"objectClass: organizationalUnit\n" +
   "ou: test1\n\n",  // Second entry
   "dn: ou=test2,ou=system\n" +
   "changeType: add\n" +
   "objectClass: organizationalUnit\n" +
   "ou: test2\n\n" })
@Test
public void deleteOu()
{
    delete( "ou=test,ou=system" );
}

Above there was a single LDIF applied but more than one can be included and separated using the annotation syntax for arrays. So a stream of operations can be conducted against the service before the test method is launched with control over the order of LDIF application.

Note that this annotation can be used at the Suite level, the Class level or the Method level.

Not Yet Implemented

The following annotation is not implemented yet.

This is neat but it will not scale well. It's obvious that it will get clunky after a while and should only be used for at most the trivial cases to prevent the java class file from really becoming an LDIF file.

So this leads us to yet another possibility. How about another tag to bulk load LDIFs from a file. We can use the @ApplyLdifFiles annotation to inform the runner of a set of LDIF files it should run in order. This annotation is also an array of Strings but should probably hold the URL for the file. Here's what it might look like:

@ApplyLdifFiles(
  {
     "file:///home/akarasulu/testdata/organizations.ldif",
     "file:///home/akarasulu/testdata/users.ldif"
  }
)
@Test
public void deleteEntries()
{
    delete( "o=Apache,ou=system" );
    delete( "o=Eclipse,ou=system" );
    delete( "o=OpenLDAP,ou=system" );

    delete( "uid=akarasulu,ou=users,ou=system" );
    delete( "uid=elecharny,ou=users,ou=system" );
    delete( "uid=szoerner,ou=users,ou=system" );
}

This mechanism can be used for more than just loading data. It can also be used to modify, rename, move and delete entries in the directory through the various changeTypes supported by the LDIF. This certainly is a powerful feature to have.

One question though does come up and it has to do with defaults and hierarchy. Should this aspect also follow the same patterns that the SetupMode, and Factory Annotations use or are their some particulars to consider specifically with this mechanism? Yes I think there are particulars because there are more options. First LDIFs can be combined instead of just being replaced. The LDIF preparatory data could be additive or can replace defaults as it does with the other properties. I really don't know what is best here. I can see it being useful in both ways.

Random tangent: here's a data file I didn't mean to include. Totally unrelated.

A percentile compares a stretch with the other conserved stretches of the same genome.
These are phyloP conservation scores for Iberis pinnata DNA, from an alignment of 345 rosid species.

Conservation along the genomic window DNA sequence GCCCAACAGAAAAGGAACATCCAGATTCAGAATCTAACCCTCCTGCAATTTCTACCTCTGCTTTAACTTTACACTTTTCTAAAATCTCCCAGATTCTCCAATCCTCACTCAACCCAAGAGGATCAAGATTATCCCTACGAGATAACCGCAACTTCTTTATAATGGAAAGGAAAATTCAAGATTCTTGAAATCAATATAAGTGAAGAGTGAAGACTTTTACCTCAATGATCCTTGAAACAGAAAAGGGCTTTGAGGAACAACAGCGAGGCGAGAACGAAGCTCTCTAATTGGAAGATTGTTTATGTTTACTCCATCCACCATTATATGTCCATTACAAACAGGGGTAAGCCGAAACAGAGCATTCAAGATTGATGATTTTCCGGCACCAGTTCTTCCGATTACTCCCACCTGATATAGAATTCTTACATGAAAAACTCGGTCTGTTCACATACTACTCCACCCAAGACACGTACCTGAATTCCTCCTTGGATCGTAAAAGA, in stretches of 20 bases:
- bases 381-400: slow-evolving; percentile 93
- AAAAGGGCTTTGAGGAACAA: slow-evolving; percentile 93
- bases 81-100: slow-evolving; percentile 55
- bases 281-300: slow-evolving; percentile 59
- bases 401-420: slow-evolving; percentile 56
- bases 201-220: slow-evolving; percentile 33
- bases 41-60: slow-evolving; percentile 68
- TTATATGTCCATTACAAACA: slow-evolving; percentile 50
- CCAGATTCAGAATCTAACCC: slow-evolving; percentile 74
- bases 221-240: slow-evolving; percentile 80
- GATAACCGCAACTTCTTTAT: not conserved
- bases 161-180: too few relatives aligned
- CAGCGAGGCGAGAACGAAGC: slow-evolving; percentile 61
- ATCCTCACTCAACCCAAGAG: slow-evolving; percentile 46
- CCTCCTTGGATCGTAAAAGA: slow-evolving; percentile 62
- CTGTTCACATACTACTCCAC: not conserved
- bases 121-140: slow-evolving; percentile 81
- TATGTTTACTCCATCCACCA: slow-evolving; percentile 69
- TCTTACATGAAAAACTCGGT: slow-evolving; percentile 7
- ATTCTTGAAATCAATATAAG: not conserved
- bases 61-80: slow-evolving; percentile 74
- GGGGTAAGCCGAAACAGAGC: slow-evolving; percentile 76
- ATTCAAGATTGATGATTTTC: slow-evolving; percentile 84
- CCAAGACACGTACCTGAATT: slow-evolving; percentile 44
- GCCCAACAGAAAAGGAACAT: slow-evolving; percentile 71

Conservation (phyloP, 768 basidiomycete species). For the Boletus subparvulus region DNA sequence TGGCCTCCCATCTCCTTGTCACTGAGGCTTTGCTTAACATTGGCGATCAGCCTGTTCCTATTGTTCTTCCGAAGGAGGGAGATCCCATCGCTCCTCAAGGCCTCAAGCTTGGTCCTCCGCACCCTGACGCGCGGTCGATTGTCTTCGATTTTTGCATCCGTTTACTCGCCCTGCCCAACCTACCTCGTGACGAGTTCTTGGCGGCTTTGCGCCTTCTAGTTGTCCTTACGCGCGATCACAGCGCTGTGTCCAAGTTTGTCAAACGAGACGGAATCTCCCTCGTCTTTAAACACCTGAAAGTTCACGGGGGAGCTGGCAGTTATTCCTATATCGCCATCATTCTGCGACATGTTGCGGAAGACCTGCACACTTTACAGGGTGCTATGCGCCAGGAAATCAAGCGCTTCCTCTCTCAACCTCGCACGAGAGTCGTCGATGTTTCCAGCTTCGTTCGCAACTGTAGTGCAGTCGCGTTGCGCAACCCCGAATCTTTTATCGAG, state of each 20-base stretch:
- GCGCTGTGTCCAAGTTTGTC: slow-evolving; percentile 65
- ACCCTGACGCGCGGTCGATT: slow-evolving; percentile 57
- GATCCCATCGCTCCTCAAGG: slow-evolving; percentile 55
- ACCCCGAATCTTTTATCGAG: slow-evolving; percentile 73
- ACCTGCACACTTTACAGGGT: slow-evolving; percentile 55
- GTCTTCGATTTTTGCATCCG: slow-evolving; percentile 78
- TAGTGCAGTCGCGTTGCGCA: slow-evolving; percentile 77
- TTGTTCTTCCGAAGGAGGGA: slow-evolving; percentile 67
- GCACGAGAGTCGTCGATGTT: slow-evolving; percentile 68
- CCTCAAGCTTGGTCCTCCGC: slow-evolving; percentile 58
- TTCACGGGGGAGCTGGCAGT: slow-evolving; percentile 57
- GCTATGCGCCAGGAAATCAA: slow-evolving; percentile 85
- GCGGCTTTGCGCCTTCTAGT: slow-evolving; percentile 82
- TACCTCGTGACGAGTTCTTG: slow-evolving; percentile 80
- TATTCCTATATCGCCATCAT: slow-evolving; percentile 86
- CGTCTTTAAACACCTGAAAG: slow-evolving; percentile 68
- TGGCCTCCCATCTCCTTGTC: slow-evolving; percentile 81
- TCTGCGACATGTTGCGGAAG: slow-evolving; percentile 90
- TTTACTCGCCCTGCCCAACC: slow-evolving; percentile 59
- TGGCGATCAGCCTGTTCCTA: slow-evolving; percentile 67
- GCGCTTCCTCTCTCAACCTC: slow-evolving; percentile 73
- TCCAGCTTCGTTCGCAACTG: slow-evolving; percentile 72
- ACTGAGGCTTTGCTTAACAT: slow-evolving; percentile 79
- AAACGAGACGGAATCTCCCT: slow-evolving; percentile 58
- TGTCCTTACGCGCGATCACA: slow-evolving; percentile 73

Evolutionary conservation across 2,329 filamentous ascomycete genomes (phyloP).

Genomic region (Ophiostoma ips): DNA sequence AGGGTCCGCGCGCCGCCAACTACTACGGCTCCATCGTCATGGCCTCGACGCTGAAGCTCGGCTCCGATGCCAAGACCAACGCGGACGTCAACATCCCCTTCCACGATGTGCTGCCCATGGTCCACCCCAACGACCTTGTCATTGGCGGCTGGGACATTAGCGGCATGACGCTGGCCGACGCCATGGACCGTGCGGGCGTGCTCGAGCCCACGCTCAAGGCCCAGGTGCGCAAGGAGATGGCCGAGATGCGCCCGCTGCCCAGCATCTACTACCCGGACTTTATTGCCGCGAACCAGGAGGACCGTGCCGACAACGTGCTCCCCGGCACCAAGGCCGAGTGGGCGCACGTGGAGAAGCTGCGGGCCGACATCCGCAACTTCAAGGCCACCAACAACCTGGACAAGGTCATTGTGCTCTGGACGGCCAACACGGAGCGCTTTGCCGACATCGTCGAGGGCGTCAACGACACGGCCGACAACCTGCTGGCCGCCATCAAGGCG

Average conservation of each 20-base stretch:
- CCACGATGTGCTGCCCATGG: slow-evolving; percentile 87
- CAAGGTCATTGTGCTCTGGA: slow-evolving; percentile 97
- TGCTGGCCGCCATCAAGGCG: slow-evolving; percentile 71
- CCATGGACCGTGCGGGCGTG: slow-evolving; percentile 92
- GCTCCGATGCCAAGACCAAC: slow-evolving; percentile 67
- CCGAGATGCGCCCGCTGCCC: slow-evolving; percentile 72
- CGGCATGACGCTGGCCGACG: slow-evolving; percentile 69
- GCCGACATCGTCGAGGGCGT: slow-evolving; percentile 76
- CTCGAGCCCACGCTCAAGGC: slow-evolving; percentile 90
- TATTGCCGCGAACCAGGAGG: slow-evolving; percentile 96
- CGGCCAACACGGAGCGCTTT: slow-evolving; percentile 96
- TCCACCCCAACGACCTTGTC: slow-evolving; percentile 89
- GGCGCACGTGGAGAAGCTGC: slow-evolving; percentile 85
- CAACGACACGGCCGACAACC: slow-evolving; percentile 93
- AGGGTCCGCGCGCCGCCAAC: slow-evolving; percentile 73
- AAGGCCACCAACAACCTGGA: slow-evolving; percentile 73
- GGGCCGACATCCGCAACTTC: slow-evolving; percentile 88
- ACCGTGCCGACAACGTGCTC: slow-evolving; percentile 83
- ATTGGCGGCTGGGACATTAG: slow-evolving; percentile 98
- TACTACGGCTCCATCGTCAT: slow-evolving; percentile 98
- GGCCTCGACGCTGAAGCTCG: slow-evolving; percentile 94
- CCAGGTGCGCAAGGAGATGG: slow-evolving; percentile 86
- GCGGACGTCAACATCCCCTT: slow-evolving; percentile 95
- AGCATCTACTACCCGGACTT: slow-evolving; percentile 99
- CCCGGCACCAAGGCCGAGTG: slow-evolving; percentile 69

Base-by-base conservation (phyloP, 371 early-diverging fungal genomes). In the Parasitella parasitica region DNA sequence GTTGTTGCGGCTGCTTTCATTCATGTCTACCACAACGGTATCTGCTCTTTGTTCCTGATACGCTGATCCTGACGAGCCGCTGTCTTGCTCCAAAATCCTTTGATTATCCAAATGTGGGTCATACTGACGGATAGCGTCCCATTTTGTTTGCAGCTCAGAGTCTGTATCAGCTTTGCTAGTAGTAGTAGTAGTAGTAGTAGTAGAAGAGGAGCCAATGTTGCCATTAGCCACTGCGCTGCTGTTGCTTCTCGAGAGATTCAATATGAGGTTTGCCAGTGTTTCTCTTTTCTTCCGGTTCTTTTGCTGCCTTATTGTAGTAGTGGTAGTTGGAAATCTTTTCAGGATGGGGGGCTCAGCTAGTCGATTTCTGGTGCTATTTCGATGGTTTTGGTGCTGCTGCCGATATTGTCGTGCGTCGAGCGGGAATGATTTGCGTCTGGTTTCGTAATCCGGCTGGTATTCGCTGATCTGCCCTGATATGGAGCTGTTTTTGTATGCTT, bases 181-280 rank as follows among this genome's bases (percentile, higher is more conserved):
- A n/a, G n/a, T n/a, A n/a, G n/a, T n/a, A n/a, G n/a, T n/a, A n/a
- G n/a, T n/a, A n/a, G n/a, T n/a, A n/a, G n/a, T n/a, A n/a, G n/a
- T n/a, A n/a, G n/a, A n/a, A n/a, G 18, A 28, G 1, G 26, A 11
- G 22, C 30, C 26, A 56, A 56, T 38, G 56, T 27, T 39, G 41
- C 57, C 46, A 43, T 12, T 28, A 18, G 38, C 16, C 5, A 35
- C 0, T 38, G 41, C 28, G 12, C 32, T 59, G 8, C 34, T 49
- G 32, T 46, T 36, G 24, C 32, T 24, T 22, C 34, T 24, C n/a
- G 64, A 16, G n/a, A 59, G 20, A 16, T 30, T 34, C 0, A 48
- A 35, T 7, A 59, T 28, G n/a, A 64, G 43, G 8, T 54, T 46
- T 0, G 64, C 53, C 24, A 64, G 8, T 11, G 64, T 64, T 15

"Cannot Mix @ApplyLdifs with @ApplyLdifFiles"

The order of annotations are not preserved so ambiguity would be introduced if these two annotations were to be applied together. Which goes first and is there a dependency between the two? These kinds of questions make it even more difficult to implement this data loading feature in the same fashion that defaulting with inheritance is implemented with the other annotations. Perhaps a choice must be made between having one or the other. Or perhaps there needs to be a clearly defined rule like: all @ApplyLdif tags accumulated are applied first from parent objects down etc.

Thoughts?

Comment by Emmanuel Lécharny.

The @ApplyLdifFiles is really interesting, but I'm just wondering if it can work with simple file names like test.ldif? The idea is to detect that we don't have a file:// in from of the name, to be able to load the ldif associated with the test (it will be stored in src/test/resources/<same package as the test>/test.ldif )

 

What about Suites?

The role of test suites is very important. Suites will enable us to reduce integration test times even further. I suspect a natural dynamic that will emerge where we will begin to group tests into suites because they use the same configuration. This way the service only needs to be created and started once while using the ROLLBACK mode with the snapshot reverting feature. This can have a dramatic impact.

However to do this the default trickle down and the way the service life cycle is managed in the different scopes of testing from suite level, class level to test method level will need to be clearly defined. We need to be able to control situations where test classes will want to shutdown and destroy the service after all tests have already run. These tests must not do so if there is a shared instance that is being used by the suite for all tests and test classes otherwise there is little benefit.

Remote Execution

What does this mean?

  1. It could mean using several machines to run the tests in parallel.